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Yesterday, I visited a cabbie friend of mine Mark at a public restructured hospital - he suffered a serious heart attack last Sunday. Three of the arteries were blocked with one at 100%.
It was a long while since I last visited a hospital and I was impressed with the modern facilities and pleasing decoration of the public restructured hospital.
One can even mistaken our restructured hospital as a private one as the facilities and professionalism are almost similar.
You even have to register yourself at the counter now before you can visit the patients and there is this high-tech gate which you need to scan in your identity card before you can be admiited into the ward.
Most of the nurses and hospital aides are foreigners but they all look so professional and customer-orientated.
Many Singaporeans must have a few rather unpleasant incidents with our stoic local nurses when they visited their friends or loved ones at our public hospitals.
They are strict and discharged their duties well but often grudgingly and without any courtesy.
Anyway, I was nevertheless glad that my friend was well and resting at a high dependency ward a day after the heart attack with a stent inserted into the blocked artery.
He experienced cold sweat till his shirt was all wet and extreme dizziness – sysmptons of an impending heart attack.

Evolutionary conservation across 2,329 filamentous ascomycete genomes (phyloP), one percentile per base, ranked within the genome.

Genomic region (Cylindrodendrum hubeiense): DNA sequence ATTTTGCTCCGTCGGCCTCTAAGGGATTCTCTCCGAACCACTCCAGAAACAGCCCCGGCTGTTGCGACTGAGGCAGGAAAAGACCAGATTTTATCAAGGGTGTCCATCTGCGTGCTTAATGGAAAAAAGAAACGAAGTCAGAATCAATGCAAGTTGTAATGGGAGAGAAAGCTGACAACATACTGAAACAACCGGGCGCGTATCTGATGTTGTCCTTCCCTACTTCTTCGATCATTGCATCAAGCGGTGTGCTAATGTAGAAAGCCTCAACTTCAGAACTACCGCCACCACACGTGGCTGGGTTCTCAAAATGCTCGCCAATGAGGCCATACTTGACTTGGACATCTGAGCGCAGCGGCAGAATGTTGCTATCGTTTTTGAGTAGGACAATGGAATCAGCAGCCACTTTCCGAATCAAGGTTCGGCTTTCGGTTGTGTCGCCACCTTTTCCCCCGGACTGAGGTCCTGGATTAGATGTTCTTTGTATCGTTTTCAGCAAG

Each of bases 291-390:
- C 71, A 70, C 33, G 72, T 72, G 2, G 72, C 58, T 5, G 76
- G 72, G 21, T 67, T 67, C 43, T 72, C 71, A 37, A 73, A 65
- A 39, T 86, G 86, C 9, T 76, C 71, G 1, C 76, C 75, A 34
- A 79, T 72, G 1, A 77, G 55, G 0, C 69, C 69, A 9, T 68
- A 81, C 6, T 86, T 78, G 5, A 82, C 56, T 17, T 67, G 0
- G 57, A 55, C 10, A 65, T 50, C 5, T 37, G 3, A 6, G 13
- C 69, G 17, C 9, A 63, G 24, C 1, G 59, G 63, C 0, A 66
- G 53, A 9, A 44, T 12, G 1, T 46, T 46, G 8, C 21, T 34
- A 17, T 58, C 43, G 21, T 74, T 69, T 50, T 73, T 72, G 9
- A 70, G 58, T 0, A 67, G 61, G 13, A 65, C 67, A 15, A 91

Fortunately, he has the good sense to drive his cab home early in the morning and his wife dictating that something was wrong with him decided to sent him to the A & E.
He has three blocked arteries and required three stents so that his heart could function properly again.
What shocked me was the cost of the stent insertion – each stent costs around $4000 and he could only pay $1000 plus from his medisave savings.
He needs to cough up $12, 000 for the three stents and after minusing the medisave deductible, he needs to pay close to $8000 plus in cash – not a small sum when he could not work for at least a few weeks and has two young teenagers to feed.
The amount was also calculated based on him staying in the lowest C class ward!
Though the admission has assured the family that a social worker can look into their finances after his discharge, one wonders what their criterion will be when the family decides to apply for a waiver of the exhorbitant medical fee.
Will the hospital then decides to do a means testing exercise and asks for all the payslips and tax returns of the siblings and loved ones to look for someone weathier within the family tree to pay up?
Will the hospital also plans out a instalment plan so that the family has to work two jobs to pay up hospital debts or worse force the heart attack patient to over-worry and prematurely return to the workforce further jeopardising his recovery schedule?
Already during the short visit yesterday at my friend’s ward, I could sense the anxiety on the family’s faces as they go over the high medical cost.
Having worked in a voluntary welfare organisation before, I knew that it is very difficult for someone to apply for subsidy for medical services rendered as they will go through your whole family’s finances thoroughly and even look into the kind of home you stay.
Its also a exhaustive exercise which will sap you emotionally dry until you give up applying for the state subsidy and probably forfeit the medical services that your loved ones require.